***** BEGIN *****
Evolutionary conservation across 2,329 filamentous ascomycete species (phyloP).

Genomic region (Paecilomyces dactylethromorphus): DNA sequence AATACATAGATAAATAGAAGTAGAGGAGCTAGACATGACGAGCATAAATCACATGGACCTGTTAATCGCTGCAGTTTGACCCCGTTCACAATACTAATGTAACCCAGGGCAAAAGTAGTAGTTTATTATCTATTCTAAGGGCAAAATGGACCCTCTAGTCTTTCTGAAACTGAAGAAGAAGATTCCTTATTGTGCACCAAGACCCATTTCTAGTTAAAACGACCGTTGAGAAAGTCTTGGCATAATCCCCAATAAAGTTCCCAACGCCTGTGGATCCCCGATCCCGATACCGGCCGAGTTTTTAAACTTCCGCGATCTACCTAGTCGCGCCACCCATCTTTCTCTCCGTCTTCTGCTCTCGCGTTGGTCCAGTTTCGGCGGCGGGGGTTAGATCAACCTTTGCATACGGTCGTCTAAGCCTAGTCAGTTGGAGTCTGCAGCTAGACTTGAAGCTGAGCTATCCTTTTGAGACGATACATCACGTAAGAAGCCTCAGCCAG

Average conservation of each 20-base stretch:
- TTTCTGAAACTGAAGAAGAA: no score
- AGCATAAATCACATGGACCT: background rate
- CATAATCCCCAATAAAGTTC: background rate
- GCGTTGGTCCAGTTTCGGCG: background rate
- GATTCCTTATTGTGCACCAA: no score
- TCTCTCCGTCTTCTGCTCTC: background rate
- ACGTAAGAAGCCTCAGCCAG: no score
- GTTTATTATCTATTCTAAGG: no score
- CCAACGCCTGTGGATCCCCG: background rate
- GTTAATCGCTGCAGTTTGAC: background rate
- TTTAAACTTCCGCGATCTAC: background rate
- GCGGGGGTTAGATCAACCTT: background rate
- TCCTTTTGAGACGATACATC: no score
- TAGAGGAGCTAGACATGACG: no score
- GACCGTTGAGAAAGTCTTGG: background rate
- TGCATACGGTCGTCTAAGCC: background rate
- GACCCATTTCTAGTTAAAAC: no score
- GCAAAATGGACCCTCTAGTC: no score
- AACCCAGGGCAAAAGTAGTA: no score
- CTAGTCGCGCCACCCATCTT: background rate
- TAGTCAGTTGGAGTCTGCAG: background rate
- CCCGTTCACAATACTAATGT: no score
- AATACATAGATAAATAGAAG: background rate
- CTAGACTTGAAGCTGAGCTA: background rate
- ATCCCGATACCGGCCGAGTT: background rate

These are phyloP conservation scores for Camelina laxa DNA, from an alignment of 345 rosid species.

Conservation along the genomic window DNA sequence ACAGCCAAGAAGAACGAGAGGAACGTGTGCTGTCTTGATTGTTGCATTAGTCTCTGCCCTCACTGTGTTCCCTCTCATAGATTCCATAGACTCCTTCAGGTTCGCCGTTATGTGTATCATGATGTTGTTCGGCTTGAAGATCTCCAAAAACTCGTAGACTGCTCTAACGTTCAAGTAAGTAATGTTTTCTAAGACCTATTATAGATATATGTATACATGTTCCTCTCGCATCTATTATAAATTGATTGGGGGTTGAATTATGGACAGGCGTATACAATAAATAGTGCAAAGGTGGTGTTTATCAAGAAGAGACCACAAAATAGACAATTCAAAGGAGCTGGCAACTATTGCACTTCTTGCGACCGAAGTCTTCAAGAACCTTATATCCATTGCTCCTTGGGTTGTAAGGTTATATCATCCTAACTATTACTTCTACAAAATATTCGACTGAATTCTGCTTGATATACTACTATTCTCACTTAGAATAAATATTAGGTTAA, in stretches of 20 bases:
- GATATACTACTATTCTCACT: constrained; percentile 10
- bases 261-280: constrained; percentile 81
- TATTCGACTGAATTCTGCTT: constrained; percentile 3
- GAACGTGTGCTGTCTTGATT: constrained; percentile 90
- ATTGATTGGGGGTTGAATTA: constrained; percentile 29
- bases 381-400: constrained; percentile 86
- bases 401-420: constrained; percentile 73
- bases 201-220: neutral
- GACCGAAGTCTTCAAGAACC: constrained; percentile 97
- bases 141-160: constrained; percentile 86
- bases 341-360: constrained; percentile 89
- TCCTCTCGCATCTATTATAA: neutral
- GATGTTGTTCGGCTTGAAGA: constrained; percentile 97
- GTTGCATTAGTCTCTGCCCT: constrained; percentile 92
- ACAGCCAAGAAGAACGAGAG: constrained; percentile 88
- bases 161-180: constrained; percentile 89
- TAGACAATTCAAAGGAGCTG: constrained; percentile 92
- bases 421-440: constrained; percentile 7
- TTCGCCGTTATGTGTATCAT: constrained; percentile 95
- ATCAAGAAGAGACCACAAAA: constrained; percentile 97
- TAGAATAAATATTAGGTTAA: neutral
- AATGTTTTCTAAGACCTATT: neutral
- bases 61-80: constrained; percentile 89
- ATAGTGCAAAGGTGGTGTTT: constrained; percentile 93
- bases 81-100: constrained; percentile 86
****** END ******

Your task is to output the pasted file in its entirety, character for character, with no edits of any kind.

Evolutionary conservation across 2,329 filamentous ascomycete species (phyloP).

Genomic region (Paecilomyces dactylethromorphus): DNA sequence AATACATAGATAAATAGAAGTAGAGGAGCTAGACATGACGAGCATAAATCACATGGACCTGTTAATCGCTGCAGTTTGACCCCGTTCACAATACTAATGTAACCCAGGGCAAAAGTAGTAGTTTATTATCTATTCTAAGGGCAAAATGGACCCTCTAGTCTTTCTGAAACTGAAGAAGAAGATTCCTTATTGTGCACCAAGACCCATTTCTAGTTAAAACGACCGTTGAGAAAGTCTTGGCATAATCCCCAATAAAGTTCCCAACGCCTGTGGATCCCCGATCCCGATACCGGCCGAGTTTTTAAACTTCCGCGATCTACCTAGTCGCGCCACCCATCTTTCTCTCCGTCTTCTGCTCTCGCGTTGGTCCAGTTTCGGCGGCGGGGGTTAGATCAACCTTTGCATACGGTCGTCTAAGCCTAGTCAGTTGGAGTCTGCAGCTAGACTTGAAGCTGAGCTATCCTTTTGAGACGATACATCACGTAAGAAGCCTCAGCCAG

Average conservation of each 20-base stretch:
- TTTCTGAAACTGAAGAAGAA: no score
- AGCATAAATCACATGGACCT: background rate
- CATAATCCCCAATAAAGTTC: background rate
- GCGTTGGTCCAGTTTCGGCG: background rate
- GATTCCTTATTGTGCACCAA: no score
- TCTCTCCGTCTTCTGCTCTC: background rate
- ACGTAAGAAGCCTCAGCCAG: no score
- GTTTATTATCTATTCTAAGG: no score
- CCAACGCCTGTGGATCCCCG: background rate
- GTTAATCGCTGCAGTTTGAC: background rate
- TTTAAACTTCCGCGATCTAC: background rate
- GCGGGGGTTAGATCAACCTT: background rate
- TCCTTTTGAGACGATACATC: no score
- TAGAGGAGCTAGACATGACG: no score
- GACCGTTGAGAAAGTCTTGG: background rate
- TGCATACGGTCGTCTAAGCC: background rate
- GACCCATTTCTAGTTAAAAC: no score
- GCAAAATGGACCCTCTAGTC: no score
- AACCCAGGGCAAAAGTAGTA: no score
- CTAGTCGCGCCACCCATCTT: background rate
- TAGTCAGTTGGAGTCTGCAG: background rate
- CCCGTTCACAATACTAATGT: no score
- AATACATAGATAAATAGAAG: background rate
- CTAGACTTGAAGCTGAGCTA: background rate
- ATCCCGATACCGGCCGAGTT: background rate

These are phyloP conservation scores for Camelina laxa DNA, from an alignment of 345 rosid species.

Conservation along the genomic window DNA sequence ACAGCCAAGAAGAACGAGAGGAACGTGTGCTGTCTTGATTGTTGCATTAGTCTCTGCCCTCACTGTGTTCCCTCTCATAGATTCCATAGACTCCTTCAGGTTCGCCGTTATGTGTATCATGATGTTGTTCGGCTTGAAGATCTCCAAAAACTCGTAGACTGCTCTAACGTTCAAGTAAGTAATGTTTTCTAAGACCTATTATAGATATATGTATACATGTTCCTCTCGCATCTATTATAAATTGATTGGGGGTTGAATTATGGACAGGCGTATACAATAAATAGTGCAAAGGTGGTGTTTATCAAGAAGAGACCACAAAATAGACAATTCAAAGGAGCTGGCAACTATTGCACTTCTTGCGACCGAAGTCTTCAAGAACCTTATATCCATTGCTCCTTGGGTTGTAAGGTTATATCATCCTAACTATTACTTCTACAAAATATTCGACTGAATTCTGCTTGATATACTACTATTCTCACTTAGAATAAATATTAGGTTAA, in stretches of 20 bases:
- GATATACTACTATTCTCACT: constrained; percentile 10
- bases 261-280: constrained; percentile 81
- TATTCGACTGAATTCTGCTT: constrained; percentile 3
- GAACGTGTGCTGTCTTGATT: constrained; percentile 90
- ATTGATTGGGGGTTGAATTA: constrained; percentile 29
- bases 381-400: constrained; percentile 86
- bases 401-420: constrained; percentile 73
- bases 201-220: neutral
- GACCGAAGTCTTCAAGAACC: constrained; percentile 97
- bases 141-160: constrained; percentile 86
- bases 341-360: constrained; percentile 89
- TCCTCTCGCATCTATTATAA: neutral
- GATGTTGTTCGGCTTGAAGA: constrained; percentile 97
- GTTGCATTAGTCTCTGCCCT: constrained; percentile 92
- ACAGCCAAGAAGAACGAGAG: constrained; percentile 88
- bases 161-180: constrained; percentile 89
- TAGACAATTCAAAGGAGCTG: constrained; percentile 92
- bases 421-440: constrained; percentile 7
- TTCGCCGTTATGTGTATCAT: constrained; percentile 95
- ATCAAGAAGAGACCACAAAA: constrained; percentile 97
- TAGAATAAATATTAGGTTAA: neutral
- AATGTTTTCTAAGACCTATT: neutral
- bases 61-80: constrained; percentile 89
- ATAGTGCAAAGGTGGTGTTT: constrained; percentile 93
- bases 81-100: constrained; percentile 86